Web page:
Although his best years seemed to be behind him after such box-office flops as The Curse of the Jade Scorpion, Melinda and Melinda, Scoop and Whatever Works early in the new century, Allen surprised his critics with masterful films like Midnight in Paris and Blue Jasmine in his old age. He's still at work, and who can say what other surprises he may have left.

Wednesday, September 20, 2017

Organized chaos

When we bought a spacious three-bedroom home in the city in the late Seventies, I claimed the unfinished attic for my expanding library. Even with all the stuff that normally accumulates in attics, there would still be plenty of room for lots of shelves and lots of books. Or so I thought at the time. As the decades passed and my books continued to multiply (the result of both my purchases and the fact that publishers sent me a number of books each week for possible review), the available shelf space gradually disappeared. So that led to stacks of books on the floor, stacks that get so high they sometimes topple. See the photograph for a glimpse of a small portion of my library.

To anyone else this looks like clutter. And in fact it is clutter, but to me it is beautiful clutter. I am never more content than when I am reading amid this clutter. The photo shows the view from my reading chair.

As unorganized as my library may appear, there actually is some order to it, and I can usually find the book I am looking for quickly, even if I may have to move stacks of books to reach it. I actually use several different organization systems.

1. Fiction is shelved alphabetically by author.

2. Stacked fiction, mostly novels still unread, also reflects some alphabetical order. The stacks shown in the picture include an F stack (written by authors whose names begin with F), a G stack, an HIJ stack and a JK stack.

3. Biographies, autobiographies and memoirs are shelved in alphabetical order according to their subjects.

4. Other nonfiction is grouped according to subject, more or less. History is here, natural history over there, sports in this corner, show business on that shelf, etc. As books accumulate, this order becomes more and more disorderly.

5. Books are also sorted according to size. Mass market paperbacks are shelved separately from hardcover and trade paperback books, again with the fiction kept apart from the nonfiction. Large books, whatever they happen to be about, are kept on shelves big enough to accommodate large books.

6. Unread nonfiction is kept mostly in stacks behind my reading chair. These stacks lack any order whatsoever, which is not all bad. I never know what treasures I might find when I dig into them.

When we bought a Florida condo a couple of years back, it provided a modest amount of additional book space but also more complication. No matter where I happen to be, I never have access to my entire library. Usually that's not a problem, but sometimes I want a book that happens to be a thousand miles away.

Monday, September 18, 2017

Organizing books

The more books one owns, the more important organization of those books becomes. Also, the more difficult it becomes.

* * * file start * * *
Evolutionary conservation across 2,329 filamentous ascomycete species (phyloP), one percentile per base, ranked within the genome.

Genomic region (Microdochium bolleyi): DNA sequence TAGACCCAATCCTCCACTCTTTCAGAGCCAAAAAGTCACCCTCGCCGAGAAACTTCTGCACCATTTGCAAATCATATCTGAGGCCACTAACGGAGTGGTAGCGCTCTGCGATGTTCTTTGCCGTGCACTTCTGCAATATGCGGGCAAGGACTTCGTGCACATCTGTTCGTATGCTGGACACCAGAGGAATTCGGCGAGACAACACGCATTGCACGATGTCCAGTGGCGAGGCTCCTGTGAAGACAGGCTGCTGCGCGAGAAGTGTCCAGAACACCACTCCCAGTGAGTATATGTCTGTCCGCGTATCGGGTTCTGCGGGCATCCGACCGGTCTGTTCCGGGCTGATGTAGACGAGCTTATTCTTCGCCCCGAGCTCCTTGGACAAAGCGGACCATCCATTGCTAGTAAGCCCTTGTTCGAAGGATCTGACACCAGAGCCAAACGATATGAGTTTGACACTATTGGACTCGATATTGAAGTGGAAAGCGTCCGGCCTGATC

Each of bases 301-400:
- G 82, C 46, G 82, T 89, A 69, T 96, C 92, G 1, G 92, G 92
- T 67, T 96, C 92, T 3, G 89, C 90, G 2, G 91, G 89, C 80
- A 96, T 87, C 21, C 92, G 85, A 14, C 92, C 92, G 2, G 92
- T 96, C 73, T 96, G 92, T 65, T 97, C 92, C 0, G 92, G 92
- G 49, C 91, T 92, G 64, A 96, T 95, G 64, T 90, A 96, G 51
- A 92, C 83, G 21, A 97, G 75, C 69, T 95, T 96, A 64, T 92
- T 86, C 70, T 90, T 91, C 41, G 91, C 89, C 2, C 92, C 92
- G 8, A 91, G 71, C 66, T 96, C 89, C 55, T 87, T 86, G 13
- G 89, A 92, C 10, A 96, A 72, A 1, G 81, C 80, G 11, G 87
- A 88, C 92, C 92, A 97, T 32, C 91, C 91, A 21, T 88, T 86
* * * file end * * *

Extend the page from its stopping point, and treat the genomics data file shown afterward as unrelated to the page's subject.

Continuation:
If your personal library consists of just 20 books, or even 50 or 100, there's not much point in sorting them according to author or topic. You will always be able to find the book you are looking for with ease. As libraries expand, however, it becomes necessary to order them in some way, even if it's something as basic as fiction here, nonfiction there.

Hannah Gerson, in an article she wrote for The Millions ( in July, suggests 10 ways to organize a bookshelf: chronologically, by date published; by color; artful piles; by subject/genre; geographically; in order of importance and/or goodness; secretively; alphabetically; randomly and autobiographically.

Most of these suggestions make no sense at all to me. A random organization is really no organization at all. Shelving books according to their publication date would soon become a burden, especially if you happen to own more than an armful of books. Imagine returning from a used book sale with 20 volumes and having to find where on your shelves they belong. And how would you find a particular book you are looking for?

By "secretively," she means placing the spines of the books toward the wall. She says this would make it difficult for anyone to borrow your books. Or it could prompt curious houseguests to take virtually every book off a shelf to see what the "secret" is. And again, how would you find the book you are looking for?

Placing books in "artful piles" or sorting them by color has more to do with decor than books. If that is where your priorities lie, then go to it, but why are you reading book blogs?

Autobiographical shelving, Gerson says, was suggested by a character in Nick Horby's novel High Fidelity. The idea is to order your books in a way that makes sense to you but nobody else. Books you read while you were in college might go on one shelf, books in the early years of your marriage might go on another and those from your child-rearing years on still another. We can often remember when and where we read particular books, so this method may actually work for some people. Not for me, however. There are just too many books, many of them still unread.

Shelving books geographically might also work for some people. If a book is about Africa or is a novel set in Africa, then place it on the African shelf. The trouble is, some books are about several different areas, or no area at all. You could shelve it according to where the author is from, but some books have two authors from two different places. This system just seems too complicated to be practical.

Ordering your books by their quality or importance might be workable, except that it would require a value judgment each time you place a book on a shelf. Ranking 100 books might be fun, but a thousand books or more? And what do you do with those books you have yet to read?